Final Chance For Property Rights Constitutional Amendment Friday Morning!

After two weeks of delays, one of the most important committee votes of the 2011 General Assembly will take place Friday morning in the House Privileges and Elections Committee. Members will consider a constitutional amendment to safeguard your property rights from the power of eminent domain by state and local government and utilities. It is the last chance the committee has to approve the resolution if it is to meet the "crossover" deadline and pass it to the Senate. If there is no constitutional amendment passed this session, the earliest chance Virginians will have to vote on one will be November 2014.

It is urgent that you contact committee members to support this vitally important issue. Better still if one is your delegate. Click here for links to their contact information.

There are two identical resolutions before the committee: HJ 647, patroned by Delegate Rob Bell (R-58, Charlottesville) and/or HJ 693, patroned by Delegate Johnny Joannou (D-79, Portsmouth). This has been a long and difficult process, with a lot of work behind the scenes, but little to show for it so far, fighting off the big utilities as well as local governments who use your tax dollars to lobby against your rights. Friday, however, is our chance to move the ball forward for constitutional protections, limited government and economic and personal liberty.

Eminent domain is one of the most powerful and intimidating tools government has to increase its size, expand its reach into our lives and limit our freedoms. Without constitutional protections, you only borrow your property until the government takes it for whatever reason it determines. Without property rights, we don’t have secure homes for our families, the liberty to practice our faith, or the opportunity for economic advancement.

The fact is, ever since the deplorable Kelo decision by the U.S. Supreme Court, local and state governments have had eyes bigger than their stomachs for homes, farms and small businesses to feed their economic development schemes and pork barrel projects. Worse, sometimes they take private property and turn it over to another private entity. In one heinous case in Hampton, the city took private property for a pittance, and then sold it to a developer for millions while the original owner saw none of the extra money.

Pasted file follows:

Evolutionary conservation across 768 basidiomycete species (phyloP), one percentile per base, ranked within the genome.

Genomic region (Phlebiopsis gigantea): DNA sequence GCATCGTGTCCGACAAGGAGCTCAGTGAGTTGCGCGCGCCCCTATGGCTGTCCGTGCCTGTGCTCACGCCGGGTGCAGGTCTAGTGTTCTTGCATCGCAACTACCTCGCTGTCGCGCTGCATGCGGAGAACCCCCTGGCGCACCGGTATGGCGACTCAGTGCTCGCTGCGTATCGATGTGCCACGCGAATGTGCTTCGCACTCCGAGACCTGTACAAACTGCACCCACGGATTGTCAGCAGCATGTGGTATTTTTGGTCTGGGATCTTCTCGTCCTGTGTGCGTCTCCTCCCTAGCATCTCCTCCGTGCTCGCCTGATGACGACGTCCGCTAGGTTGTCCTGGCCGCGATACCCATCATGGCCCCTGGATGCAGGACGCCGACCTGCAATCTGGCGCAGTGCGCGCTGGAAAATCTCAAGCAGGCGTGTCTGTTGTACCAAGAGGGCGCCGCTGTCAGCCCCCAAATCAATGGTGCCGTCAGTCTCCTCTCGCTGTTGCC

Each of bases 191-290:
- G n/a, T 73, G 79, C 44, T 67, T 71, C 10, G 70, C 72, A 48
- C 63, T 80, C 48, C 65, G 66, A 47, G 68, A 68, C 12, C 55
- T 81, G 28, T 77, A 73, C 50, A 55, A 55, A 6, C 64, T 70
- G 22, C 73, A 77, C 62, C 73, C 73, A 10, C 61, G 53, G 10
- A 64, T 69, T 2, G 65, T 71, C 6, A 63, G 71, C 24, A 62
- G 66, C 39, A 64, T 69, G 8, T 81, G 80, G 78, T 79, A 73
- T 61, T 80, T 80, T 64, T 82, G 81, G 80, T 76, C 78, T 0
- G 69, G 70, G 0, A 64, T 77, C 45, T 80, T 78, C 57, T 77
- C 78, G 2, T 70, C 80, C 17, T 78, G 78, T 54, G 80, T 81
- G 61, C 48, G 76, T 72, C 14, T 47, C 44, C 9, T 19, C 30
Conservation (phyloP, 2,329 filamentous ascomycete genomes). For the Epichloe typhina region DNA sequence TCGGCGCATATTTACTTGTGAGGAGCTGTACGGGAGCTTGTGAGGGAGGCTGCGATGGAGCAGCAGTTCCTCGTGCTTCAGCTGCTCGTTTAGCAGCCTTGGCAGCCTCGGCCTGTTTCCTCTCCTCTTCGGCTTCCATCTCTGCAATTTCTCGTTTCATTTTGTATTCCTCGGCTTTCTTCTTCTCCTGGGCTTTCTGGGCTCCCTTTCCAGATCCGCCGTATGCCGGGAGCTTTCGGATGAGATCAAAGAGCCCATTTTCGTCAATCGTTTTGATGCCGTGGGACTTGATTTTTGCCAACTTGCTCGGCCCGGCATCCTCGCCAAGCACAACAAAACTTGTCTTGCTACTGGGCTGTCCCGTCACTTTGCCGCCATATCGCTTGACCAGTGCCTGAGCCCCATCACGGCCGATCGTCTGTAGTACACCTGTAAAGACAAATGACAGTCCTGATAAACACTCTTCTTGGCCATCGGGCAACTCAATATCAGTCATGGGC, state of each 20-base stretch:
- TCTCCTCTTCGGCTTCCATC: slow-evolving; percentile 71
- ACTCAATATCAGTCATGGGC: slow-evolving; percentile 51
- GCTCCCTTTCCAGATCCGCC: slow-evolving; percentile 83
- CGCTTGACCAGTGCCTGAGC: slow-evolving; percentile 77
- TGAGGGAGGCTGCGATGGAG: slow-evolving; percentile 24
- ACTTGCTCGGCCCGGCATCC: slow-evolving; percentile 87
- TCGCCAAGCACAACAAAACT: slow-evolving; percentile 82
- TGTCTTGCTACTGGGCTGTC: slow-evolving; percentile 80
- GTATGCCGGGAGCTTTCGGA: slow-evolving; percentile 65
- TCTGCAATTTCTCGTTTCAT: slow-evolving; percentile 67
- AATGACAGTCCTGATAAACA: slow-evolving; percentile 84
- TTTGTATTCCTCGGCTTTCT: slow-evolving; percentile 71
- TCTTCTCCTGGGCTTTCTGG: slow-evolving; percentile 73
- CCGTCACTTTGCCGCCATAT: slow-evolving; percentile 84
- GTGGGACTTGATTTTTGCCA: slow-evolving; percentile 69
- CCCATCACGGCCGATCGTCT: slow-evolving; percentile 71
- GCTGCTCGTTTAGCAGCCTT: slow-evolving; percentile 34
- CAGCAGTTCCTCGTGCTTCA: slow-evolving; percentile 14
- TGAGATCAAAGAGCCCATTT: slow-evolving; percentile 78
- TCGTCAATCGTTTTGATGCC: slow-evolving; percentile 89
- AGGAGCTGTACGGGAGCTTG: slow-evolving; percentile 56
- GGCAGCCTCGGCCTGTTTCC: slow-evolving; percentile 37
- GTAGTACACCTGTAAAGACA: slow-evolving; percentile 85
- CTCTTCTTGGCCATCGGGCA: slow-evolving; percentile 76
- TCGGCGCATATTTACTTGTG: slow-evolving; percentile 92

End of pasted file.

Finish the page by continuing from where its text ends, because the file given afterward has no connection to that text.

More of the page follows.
The Kelo decision was in 2005. The General Assembly has kept us waiting long enough to secure our constitutional rights to private property. Now, tell them the waiting is over!

Property Rights In The Balance Friday Morning In House Of Delegates!

With housekeeping measures and session-opening pomp behind them, Virginia’s lawmakers now are at full pace in the "short session" of the General Assembly and there is no time to lose on a paramount issue that affects our freedoms — the protection of private property. On Friday morning, the House Privileges and Elections Committee (click here for members and contact links) will consider a constitutional amendment that will safeguard your property rights from state and local government and corporations, as well as ensure just compensation in circumstances when land must be taken for legitimate public uses. Earlier this week, a "P&E" sub-committee barely reported out, on a 3-2 vote (see vote), HJ 647, patroned by Delegate Rob Bell (R-58, Charlottesville). Now it goes to the full committee with local government interests, who use your tax dollars to lobby against your rights, and large utilities and telecoms working behind the scenes with every resource at their disposal to strengthen their hand when they want your property. No less than 10 government and corporations testified against the resolution in sub-committee, while The Family Foundation, The Farm Bureau and the Virginia Agribusiness Council speaking in favor. (A similar version in the Senate yesterday was carried over for a week.)

Without property rights, we don’t have secure homes. Without property rights, we don’t have the security to practice our faith. Without property rights, we have no economic security. The fact is, ever since the deplorable Kelo decision by the U.S. Supreme Court, local and state governments have had eyes bigger than their stomachs for homes, farms and small businesses to feed their economic development schemes. They’ve taken private property and turned it over to developers and corporations for malls and office parks, or for transportation boondoggles. In one heinous case in Hampton, the city took private property for a pittance, and then sold it to a developer for millions while the original owner saw none of the extra money.